The Importance of Special Finance Training
Having worked in the Special Finance industry, first incorporating it into my retail stores beginning in late 1989 and then doing special finance training and consulting since early 2002, I have watched countless dealers “get in” the business and then “check out.”
Why Dealers Get Into Special Finance
The “get in” catalyst is often another dealer friend that relates (brags) about how much it has meant to their bottom line, or the opportunity to hire an individual that has been working Special Finance for another dealer in their market that comes with a “pedigree.”
Why Dealers Get Out of Special Finance
The “check out” is usually where the mirage disappears and the dealer either discovers that a) their contracts-in-transit have ballooned; b) they have to unwind a deal and the vehicle has damage; c) they have to buy a deal back due to fraud committed by the “star” Special Finance guy hired; d) their floor-plan company reads them the riot act because a dozen units should have been paid off and weren’t paid by their office manager because the deals hadn’t been funded, or e) they feel like a WWF referee because their F&I manager and Special Finance manager make Hatfield and McCoy look docile.
Right before the plug was pulled on the whole Special Finance operation, the total deal gross profits (if there were deals) were half what the industry *benchmark is – $3,522 per Special Finance deal retailed. The dealer looks at them-self in the mirror, shakes their head and wonders what in the world they were thinking.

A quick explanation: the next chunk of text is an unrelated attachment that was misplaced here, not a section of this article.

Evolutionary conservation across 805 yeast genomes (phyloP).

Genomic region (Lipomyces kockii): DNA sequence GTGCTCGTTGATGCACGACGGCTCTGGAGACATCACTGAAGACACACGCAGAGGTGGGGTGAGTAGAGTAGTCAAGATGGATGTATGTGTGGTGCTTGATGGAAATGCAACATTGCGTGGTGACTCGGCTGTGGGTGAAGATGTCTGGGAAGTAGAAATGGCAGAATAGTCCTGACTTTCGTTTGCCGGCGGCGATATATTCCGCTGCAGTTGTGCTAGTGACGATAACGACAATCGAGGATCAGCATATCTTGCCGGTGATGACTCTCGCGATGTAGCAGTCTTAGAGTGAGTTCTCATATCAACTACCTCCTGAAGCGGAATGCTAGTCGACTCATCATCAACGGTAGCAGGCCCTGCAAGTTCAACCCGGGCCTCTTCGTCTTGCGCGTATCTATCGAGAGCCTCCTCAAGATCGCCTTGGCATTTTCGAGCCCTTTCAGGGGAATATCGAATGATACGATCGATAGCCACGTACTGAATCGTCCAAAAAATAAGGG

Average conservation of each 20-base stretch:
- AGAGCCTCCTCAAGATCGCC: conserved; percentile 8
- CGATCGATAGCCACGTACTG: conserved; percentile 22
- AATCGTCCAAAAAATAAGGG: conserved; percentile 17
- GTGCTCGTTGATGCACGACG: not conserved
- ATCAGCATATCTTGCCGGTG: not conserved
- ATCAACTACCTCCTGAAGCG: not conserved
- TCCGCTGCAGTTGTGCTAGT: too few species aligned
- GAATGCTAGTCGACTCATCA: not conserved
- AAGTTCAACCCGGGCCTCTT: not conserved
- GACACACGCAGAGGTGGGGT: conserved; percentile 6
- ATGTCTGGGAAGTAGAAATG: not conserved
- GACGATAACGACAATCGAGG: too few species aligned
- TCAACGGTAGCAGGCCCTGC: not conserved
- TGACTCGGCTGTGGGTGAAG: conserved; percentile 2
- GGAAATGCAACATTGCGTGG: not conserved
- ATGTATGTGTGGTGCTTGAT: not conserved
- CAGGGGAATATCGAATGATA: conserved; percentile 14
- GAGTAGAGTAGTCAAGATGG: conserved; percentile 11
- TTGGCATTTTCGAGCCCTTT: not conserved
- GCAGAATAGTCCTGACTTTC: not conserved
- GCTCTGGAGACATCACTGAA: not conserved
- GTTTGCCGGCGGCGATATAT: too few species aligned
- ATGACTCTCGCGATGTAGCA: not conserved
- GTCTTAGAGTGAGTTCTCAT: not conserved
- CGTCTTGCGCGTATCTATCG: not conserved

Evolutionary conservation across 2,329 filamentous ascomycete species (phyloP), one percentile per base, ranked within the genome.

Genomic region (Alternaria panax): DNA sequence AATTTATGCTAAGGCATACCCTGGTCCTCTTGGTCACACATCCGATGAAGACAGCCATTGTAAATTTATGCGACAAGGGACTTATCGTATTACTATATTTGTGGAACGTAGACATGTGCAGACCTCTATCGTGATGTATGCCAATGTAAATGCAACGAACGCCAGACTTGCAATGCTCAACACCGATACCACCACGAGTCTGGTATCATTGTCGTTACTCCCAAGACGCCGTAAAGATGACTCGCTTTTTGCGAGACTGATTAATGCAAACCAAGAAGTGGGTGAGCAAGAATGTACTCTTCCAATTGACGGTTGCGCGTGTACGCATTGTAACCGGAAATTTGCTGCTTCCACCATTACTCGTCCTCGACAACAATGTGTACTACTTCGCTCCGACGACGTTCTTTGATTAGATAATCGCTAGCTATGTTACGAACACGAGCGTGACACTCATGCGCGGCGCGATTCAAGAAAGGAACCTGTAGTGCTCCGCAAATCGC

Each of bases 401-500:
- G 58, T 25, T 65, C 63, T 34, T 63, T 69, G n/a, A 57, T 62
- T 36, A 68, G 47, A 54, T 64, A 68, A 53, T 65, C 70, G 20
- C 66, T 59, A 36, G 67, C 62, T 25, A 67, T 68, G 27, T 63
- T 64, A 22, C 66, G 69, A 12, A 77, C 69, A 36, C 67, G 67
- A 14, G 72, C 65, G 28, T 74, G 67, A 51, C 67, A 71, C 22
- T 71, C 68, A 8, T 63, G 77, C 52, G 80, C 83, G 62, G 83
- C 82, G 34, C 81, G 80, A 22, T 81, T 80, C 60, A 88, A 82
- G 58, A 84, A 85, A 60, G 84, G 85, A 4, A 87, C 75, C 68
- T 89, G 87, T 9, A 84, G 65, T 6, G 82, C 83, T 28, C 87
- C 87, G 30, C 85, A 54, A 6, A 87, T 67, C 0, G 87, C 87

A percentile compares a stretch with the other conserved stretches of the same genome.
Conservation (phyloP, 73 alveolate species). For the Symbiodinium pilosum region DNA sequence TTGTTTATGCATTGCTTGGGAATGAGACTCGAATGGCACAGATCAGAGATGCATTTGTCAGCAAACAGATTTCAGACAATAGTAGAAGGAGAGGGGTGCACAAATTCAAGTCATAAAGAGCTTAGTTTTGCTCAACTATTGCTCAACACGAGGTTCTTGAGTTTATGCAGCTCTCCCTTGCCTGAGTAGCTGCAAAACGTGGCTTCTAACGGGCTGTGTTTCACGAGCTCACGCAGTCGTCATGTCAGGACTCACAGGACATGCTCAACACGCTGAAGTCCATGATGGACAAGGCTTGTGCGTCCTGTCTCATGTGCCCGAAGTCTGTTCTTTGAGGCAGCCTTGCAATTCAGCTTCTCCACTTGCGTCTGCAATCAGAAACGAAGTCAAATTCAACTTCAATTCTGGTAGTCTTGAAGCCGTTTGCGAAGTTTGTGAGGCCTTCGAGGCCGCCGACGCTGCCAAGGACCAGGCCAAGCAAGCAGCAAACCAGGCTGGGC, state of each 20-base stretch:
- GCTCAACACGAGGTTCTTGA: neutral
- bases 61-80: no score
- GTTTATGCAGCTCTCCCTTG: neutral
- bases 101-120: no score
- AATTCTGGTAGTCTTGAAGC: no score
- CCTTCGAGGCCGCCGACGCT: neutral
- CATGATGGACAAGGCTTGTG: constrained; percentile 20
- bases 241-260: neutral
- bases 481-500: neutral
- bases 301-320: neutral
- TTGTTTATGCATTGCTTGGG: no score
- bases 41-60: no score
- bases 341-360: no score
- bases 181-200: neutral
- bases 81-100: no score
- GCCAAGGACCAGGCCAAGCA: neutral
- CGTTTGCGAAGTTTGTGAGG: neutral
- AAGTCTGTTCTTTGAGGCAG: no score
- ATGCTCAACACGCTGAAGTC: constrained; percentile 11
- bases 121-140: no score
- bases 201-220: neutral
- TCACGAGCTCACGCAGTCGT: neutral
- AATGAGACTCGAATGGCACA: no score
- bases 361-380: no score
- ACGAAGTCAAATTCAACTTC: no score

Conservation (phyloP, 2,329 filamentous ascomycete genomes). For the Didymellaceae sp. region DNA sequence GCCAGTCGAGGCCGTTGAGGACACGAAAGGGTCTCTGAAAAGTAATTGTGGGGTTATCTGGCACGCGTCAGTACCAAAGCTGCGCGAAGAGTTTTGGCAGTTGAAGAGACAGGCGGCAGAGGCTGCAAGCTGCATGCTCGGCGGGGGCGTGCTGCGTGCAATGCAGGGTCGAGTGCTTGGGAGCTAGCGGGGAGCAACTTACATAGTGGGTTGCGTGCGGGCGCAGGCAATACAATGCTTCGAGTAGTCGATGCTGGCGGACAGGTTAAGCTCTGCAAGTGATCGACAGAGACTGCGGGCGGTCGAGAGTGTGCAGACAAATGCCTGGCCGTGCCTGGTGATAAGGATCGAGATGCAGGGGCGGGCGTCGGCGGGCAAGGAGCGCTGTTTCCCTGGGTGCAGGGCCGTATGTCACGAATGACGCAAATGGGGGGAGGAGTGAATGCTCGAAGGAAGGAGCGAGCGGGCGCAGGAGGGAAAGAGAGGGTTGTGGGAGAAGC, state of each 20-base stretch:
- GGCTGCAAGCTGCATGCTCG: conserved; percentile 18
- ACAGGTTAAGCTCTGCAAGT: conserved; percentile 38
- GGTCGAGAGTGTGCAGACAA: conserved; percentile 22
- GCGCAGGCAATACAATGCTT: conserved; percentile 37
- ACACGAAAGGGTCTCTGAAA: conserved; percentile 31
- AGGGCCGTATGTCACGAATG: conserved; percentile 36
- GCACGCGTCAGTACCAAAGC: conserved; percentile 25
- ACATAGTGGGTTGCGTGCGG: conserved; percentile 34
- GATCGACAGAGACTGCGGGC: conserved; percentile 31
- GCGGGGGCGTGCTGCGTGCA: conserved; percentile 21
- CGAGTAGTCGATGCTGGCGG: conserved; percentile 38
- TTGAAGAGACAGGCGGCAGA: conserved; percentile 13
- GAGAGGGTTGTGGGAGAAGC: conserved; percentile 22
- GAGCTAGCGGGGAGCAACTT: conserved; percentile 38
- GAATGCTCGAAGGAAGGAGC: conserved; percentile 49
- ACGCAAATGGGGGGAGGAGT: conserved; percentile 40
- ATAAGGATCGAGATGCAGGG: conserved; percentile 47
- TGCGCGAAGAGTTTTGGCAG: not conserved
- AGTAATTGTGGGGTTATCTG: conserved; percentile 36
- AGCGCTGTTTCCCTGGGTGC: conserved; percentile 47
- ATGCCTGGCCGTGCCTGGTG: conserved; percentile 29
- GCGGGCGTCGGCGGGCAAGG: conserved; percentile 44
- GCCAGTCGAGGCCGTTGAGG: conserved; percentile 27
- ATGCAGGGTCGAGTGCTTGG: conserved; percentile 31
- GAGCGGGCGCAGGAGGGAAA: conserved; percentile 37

Special Finance Today
Today, with simplified deal submission (Route One, DealerTrack or ProMax) and full spectrum lending, the overwhelming majority of dealers –especially franchise dealers– tend to take the approach of “throw it at the wall and it might stick.” If it does, a vehicle is sold and there is a mark on the board, but it is often not particularly rewarding for anyone.
In the first scenario, was the “bragging dealer” misrepresenting the facts? Probably not. I have been compiling the Special Finance Benchmarks for 14 years, the last 11 with our team at DealerStrong. Our sophistication of processing the data has changed over the years along with available technology. Now, the Benchmarks are based on millions of dealer transactions data points we receive directly. We know the year, make and model of the vehicle sold, and the credit score of the customers. Our data can tell you the front, back, and dealer reserve gross profits. We even know who financed it and other transactional details. With complete certainty, there is a massive difference in not only sales volume, but deal gross profits among dealers. Benchmark dealers operate with significant volume, good CSI and with total deal gross profits averaging over the benchmark gross profit.
Special Finance Components
Since 2002 I have taught the Ten Critical Components for Success in Special Finance. The need for those ten components have not changed (although how they are implemented have) at all in the last 27 years. I have never seen a dealer operate at benchmark with any of those components missing. Additionally, dealers missing any of those components will generally operate at or below average. For a Special Finance customer, on a used vehicle, that means vehicle gross profits of less than $1,000 and total F&I gross profits of about the same – when they can manage to put an approvable deal together.
Special Finance Training
Special Finance is not rocket science. The components have consistently remained the same. However, implementation can vary greatly from dealership to dealership based on a whole host of factors. Many dealers are satisfied with being average and will accept whatever falls in their lap. For those that wish to operate at or above benchmark levels, a little bit of training goes a long, long way.
*Special Finance Benchmarks are available here.